Having sold the Palms Casino in Las Vegas, Red Rock Resorts has said it is keen to press on with its South Durango Drive casino early next year, a project that has been mooted for two decades.
Stephen Cootey, Executive Vice President, Chief Financial Officer and Treasurer, explained that selling the Palms has paved the way for the South Durango Drive to finally kick-on. He said: “While we are incredibly proud of how we transformed this iconic property, we determined that the sale of the property, the best way to create shareholder value and enables us to emerge from a pandemic on a more accelerated timeline. Going forward, we will continue to focus on and improve operations of our existing portfolio of leading gaining assets in the Las Vegas locals market. With this transaction, we can accelerate the development of our Durango project located in the fast growing and underserved Southwest Las Vegas market, while maintaining a fortress balance sheet.”
Station Casinos CEO Frank Fertitta III said: “We have a great development pipeline in Las Vegas, primarily we’re gaining entitled A-plus location surrounding the Las Vegas Valley in the fastest growing areas of the city. We think Durango is the most prime of all of those development sites. It’s the only non-restricted gaming location on that part of the Beltway within a 5 mile radius. It’s one of the fastest growing areas of the city. We think it’s very, very underserved and we’re currently very focused on the scope of the project and defining that and basically working to make our project, the most efficient project that we have ever built as a company, trying to take everything that we’ve learned along the way. And so we hope to be sharing those details by the next call. We’ll be able to share the timing and the scope of that project, but we would like to be in a position to be in the ground in early 2022.”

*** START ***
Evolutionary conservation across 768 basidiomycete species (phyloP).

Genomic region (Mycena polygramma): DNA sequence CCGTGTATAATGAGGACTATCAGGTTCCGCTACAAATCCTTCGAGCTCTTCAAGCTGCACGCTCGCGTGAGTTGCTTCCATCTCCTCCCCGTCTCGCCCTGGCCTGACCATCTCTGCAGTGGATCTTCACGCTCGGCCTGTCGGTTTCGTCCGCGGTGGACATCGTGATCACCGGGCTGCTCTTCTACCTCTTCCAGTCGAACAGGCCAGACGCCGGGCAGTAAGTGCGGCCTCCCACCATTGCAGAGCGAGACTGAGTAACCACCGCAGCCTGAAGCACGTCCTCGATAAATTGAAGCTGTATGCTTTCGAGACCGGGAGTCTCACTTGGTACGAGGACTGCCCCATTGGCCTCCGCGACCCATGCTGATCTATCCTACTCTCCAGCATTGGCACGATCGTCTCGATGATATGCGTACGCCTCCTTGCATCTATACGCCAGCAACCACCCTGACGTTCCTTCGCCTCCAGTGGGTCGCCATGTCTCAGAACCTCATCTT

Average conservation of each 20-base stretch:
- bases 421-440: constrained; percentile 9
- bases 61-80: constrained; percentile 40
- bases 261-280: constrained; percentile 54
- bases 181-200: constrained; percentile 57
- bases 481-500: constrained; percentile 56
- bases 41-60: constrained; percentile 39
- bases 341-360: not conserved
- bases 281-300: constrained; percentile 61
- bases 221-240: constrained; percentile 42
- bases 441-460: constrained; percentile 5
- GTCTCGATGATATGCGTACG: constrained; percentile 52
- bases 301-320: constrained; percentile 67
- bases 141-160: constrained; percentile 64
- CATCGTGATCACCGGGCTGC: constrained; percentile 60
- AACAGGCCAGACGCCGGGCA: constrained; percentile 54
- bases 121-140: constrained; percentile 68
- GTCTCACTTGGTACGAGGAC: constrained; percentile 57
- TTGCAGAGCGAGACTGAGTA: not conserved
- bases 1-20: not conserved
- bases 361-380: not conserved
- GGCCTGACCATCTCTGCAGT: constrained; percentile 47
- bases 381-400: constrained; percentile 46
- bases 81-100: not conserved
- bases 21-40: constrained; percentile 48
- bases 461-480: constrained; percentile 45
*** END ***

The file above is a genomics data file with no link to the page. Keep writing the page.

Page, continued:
Red Rock Resorts saw net revenues were $352.6m for the first quarter of 2021, a decrease of 6.6 per cent, or $24.8m, from $377.4m for the same period of 2020, primarily due to the on-going impacts of the COVID-19 pandemic.
During the first quarter the Company continued to execute on its phased reopening program, and operated its first-to-reopen properties of Red Rock, Green Valley Ranch, Santa Fe Station, Boulder Station, Palace Station and Sunset Station, together with its Wildfire Properties.
Compared to the same period of 2019, net revenues were down 21.1 per cent or $94.4m from net revenue of $447m. Net loss was $106.6m for the first quarter of 2021, an improvement of $71.2m, from a loss of $177.8m for the same period of 2020.
Net revenues from Las Vegas operations were $342.8m for the first quarter of 2021, a decrease of 3.8 per cent, or $13.6m, from $356.5m in the same period of 2020.
Adjusted EBITDA from Las Vegas operations was $160.7m for the first quarter of 2021, an increase of 134.6 per cent, or $92.2m, from $68.5m in the same period of 2020. Compared to the same period of 2019, Adjusted EBITDA is up 19.2 per cent or $25.9m from $134.8m.
Mr. Cootey added: “We continue to see strong visitation from a younger demographic, increased spend per visit, more time spent on device, plus the glowing return of our core customer. These trends were positively impacted by the continued rollout of the COVID-19 vaccination program, easing of capacity restrictions from 25% to 50% on March 15th and federal stimulus money.”
Adjusted EBITDA from Native American operations was $7.6m for the first quarter of 2021, a 56.8 per cent decrease from $17.6m in the same period of 2020 due to the termination of the management contract of Graton Resort and Casino on February 5, 2021.
The company also announced a definitive agreement between its subsidiary Station Casinos LLC and a subsidiary of the San Manuel Band of Mission Indians to sell the Palms Casinos Resort for $650 million in cash, subject to customary adjustments.